- We have, as all will agree, a free Government, where every man has a right to be equal with every other man... [T]here may be mistakes made sometimes; things may be done wrong while the officers of the Government do all they can to prevent mistakes. But I beg of you, as citizens of this great Republic, not to let your minds to carried off... [R]ise up to the height of a generation of men worthy of a free Government...
- Abraham Lincoln, speech to the One Hundred Sixty-fourth Ohio Regiment delivered at Washington, D.C. (18 August 1864)
- It is vain and foolish to arraign this man or that for the part he has taken, or has not taken, and to hold the government responsible for his acts. In no administration can there be perfect equality of action and uniform satisfaction rendered by all. But this government must be preserved in spite of the acts of any man or set of men. It is worthy your every effort. Nowhere in the world is presented a government of so much liberty and equality. To the humblest and poorest amongst us are held out the highest privileges and positions. The present moment finds me at the White House, yet there is as good a chance for your children as there was for my father's.
- The man who is possessed of wealth, who lolls on his sofa or rolls in his carriage, cannot judge the wants or feelings of the day-laborer. The government we mean to erect is intended to last for ages. The landed interest, at present, is prevalent; but in process of time, when we approximate to the states and kingdoms of Europe, — when the number of landholders shall be comparatively small, through the various means of trade and manufactures, will not the landed interest be overbalanced in future elections, and unless wisely provided against, what will become of your government? In England, at this day, if elections were open to all classes of people, the property of landed proprietors would be insecure. An agrarian law would soon take place. If these observations be just, our government ought to secure the permanent interests of the country against innovation. Landholders ought to have a share in the government, to support these invaluable interests, and to balance and check the other. They ought to be so constituted as to protect the minority of the opulent against the majority. The senate, therefore, ought to be this body; and to answer these purposes, they ought to have permanency and stability.
- James Madison, statement (26 June 1787) as quoted in Notes of the Secret Debates of the Federal Convention of 1787 by Robert Yates
- In our Governments, the real power lies in the majority of the Community, and the invasion of private rights is chiefly to be apprehended, not from the acts of Government contrary to the sense of its constituents, but from acts in which the Government is the mere instrument of the major number of the constituents.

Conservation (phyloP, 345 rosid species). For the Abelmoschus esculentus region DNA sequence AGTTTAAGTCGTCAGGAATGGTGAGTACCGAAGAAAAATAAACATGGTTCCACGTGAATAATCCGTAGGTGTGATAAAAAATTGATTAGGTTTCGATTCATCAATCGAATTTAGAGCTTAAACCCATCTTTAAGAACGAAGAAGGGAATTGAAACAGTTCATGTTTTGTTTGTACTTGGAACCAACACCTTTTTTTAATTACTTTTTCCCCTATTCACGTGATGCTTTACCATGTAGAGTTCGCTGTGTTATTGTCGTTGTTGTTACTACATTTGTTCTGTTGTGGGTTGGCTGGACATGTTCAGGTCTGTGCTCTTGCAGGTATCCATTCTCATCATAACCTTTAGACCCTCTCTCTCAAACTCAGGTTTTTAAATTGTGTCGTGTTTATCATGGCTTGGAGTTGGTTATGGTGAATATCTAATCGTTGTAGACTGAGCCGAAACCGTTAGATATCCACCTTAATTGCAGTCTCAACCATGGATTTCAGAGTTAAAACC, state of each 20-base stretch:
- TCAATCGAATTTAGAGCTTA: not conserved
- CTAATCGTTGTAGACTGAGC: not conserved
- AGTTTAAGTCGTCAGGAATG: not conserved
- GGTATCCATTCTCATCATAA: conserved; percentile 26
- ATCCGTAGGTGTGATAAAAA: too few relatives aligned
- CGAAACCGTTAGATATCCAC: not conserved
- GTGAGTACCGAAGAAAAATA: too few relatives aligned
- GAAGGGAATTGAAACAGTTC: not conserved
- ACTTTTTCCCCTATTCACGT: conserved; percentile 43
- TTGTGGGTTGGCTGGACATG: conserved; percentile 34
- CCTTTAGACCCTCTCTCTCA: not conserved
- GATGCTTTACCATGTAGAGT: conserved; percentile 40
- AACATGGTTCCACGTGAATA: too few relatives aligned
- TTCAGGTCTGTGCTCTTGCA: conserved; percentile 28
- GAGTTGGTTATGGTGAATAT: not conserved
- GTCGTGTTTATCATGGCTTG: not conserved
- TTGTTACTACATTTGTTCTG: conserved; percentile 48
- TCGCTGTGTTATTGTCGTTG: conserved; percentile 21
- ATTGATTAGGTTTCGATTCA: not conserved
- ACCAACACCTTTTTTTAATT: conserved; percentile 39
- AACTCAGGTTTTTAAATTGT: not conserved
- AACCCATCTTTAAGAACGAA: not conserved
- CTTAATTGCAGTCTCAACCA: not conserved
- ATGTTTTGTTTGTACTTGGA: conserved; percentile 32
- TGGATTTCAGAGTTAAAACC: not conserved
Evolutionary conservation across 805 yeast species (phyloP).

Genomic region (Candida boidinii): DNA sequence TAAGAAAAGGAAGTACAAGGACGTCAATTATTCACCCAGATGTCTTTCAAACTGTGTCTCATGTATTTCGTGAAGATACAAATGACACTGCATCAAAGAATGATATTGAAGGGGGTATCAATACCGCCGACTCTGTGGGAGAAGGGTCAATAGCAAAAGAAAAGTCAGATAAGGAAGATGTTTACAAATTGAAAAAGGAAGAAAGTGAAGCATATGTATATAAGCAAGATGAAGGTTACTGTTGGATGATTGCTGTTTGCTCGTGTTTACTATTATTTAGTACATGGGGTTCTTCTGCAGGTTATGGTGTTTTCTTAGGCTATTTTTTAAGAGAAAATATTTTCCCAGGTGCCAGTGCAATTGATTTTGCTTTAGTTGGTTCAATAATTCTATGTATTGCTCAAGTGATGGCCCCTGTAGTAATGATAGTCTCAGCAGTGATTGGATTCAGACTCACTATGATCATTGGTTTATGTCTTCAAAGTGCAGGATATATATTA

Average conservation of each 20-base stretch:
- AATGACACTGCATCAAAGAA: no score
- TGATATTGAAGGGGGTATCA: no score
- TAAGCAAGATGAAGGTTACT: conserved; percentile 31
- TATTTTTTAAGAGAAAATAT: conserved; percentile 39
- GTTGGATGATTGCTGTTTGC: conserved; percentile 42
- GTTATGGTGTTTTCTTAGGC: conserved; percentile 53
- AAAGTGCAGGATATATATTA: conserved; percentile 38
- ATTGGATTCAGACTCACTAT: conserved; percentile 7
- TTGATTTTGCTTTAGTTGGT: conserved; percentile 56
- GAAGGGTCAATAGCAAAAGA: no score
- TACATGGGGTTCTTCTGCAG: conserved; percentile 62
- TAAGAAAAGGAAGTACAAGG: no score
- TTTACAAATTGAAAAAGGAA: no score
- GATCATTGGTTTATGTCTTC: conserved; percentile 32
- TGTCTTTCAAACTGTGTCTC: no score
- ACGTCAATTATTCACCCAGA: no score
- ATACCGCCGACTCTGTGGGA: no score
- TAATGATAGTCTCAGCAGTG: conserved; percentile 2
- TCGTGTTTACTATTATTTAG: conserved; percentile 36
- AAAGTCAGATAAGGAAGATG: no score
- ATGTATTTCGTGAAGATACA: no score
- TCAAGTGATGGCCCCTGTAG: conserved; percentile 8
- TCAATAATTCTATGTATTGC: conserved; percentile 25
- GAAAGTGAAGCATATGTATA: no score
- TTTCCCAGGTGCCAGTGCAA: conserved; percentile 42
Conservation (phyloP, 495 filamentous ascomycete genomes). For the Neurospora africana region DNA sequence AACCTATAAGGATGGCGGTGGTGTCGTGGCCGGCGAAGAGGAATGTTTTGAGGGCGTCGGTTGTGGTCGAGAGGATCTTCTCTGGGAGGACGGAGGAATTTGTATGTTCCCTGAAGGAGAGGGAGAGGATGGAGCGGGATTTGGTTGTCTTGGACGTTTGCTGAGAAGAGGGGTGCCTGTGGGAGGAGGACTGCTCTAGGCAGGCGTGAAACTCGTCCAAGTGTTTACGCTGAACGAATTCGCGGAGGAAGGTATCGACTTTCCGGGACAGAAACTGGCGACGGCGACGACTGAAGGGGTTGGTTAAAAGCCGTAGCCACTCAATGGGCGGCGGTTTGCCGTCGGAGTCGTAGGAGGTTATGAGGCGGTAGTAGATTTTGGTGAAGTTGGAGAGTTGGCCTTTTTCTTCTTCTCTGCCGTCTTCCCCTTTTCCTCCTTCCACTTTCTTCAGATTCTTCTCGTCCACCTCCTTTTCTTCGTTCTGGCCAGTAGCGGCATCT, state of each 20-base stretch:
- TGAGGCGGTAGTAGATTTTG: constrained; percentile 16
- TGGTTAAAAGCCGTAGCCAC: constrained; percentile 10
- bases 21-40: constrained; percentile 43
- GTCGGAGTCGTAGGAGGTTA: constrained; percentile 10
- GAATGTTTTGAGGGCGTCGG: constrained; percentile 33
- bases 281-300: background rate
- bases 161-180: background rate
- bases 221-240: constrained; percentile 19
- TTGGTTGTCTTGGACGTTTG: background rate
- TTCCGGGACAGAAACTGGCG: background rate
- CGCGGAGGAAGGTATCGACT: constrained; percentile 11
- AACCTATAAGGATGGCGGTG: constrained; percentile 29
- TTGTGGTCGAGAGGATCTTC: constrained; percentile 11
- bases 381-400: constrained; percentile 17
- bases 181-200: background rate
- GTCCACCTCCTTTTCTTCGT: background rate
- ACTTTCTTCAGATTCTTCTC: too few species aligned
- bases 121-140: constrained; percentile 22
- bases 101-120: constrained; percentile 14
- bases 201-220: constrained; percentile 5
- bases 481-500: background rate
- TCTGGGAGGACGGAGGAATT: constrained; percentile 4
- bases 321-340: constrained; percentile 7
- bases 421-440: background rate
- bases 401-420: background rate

- The government of the United States is a definite government, confined to specified objects. It is not like the state governments, whose powers are more general. Charity is no part of the legislative duty of the government.
- Such being the impressions under which I have, in obedience to the public summons, repaired to the present station; it would be peculiarly improper to omit in this first official Act, my fervent supplications to that Almighty Being who rules over the Universe, who presides in the Councils of Nations, and whose providential aids can supply every human defect, that his benediction may consecrate to the liberties and happiness of the People of the United States, a Government instituted by themselves for these essential purposes: and may enable every instrument employed in its administration to execute with success, the functions allotted to his charge.
- George Washington, First Inaugural Address (30 April 1789), published in The Writings of George Washington, edited by John C. Fitzpatrick, Vol. 30, pp. 292-3
- The establishment of our new Government seemed to be the last great experiment, for promoting human happiness, by reasonable compact, in civil Society. It was to be, in the first instance, in a considerable degree, a government of accomodation as well as a government of Laws. Much was to be done by prudence, much by conciliation, much by firmness. Few, who are not philosophical spectators, can realize the difficult and delicate part, which a man in my situation had to act. All see, and most admire, the glare which hovers round the external happiness of elevated office. To me there is nothing in it beyond the lustre, which may be reflected from its connection with a power of promoting human felicity.
- The Citizens of the United States of America have a right to applaud themselves for giving to Mankind examples of an enlarged and liberal policy: a policy worthy of imitation. All possess alike liberty of conscience and immunities of citizenship. It is now no more that toleration is spoken of, as if it was by the indulgence of one class of people that another enjoyed the exercise of their inherent natural rights. For happily the Government of the United States, which gives to bigotry no sanction, to persecution no assistance, requires only that they who live under its protection should demean themselves as good citizens in giving it on all occasions their effectual support.
- George Washington, letter to the Hebrew Congregation of Newport, Rhode Island (1790)
- To the efficacy and permanency of your Union, a Government for the whole is indispensable. No alliances, however strict, between the parts can be an adequate substitute; they must inevitably experience the infractions and interruptions, which all alliances in all times have experienced. Sensible of this momentous truth, you have improved upon your first essay, by the adoption of a Constitution of Government better calculated than your former for an intimate Union, and for the efficacious management of your common concerns... The basis of our political systems is the right of the people to make and to alter their Constitutions of Government. But the Constitution which at any time exists, till changed by an explicit and authentic act of the whole people, is sacredly obligatory upon all. The very idea of the power and the right of the people to establish Government presupposes the duty of every individual to obey the established Government.
- Encyclopedic article on Federal government of the United States at Wikipedia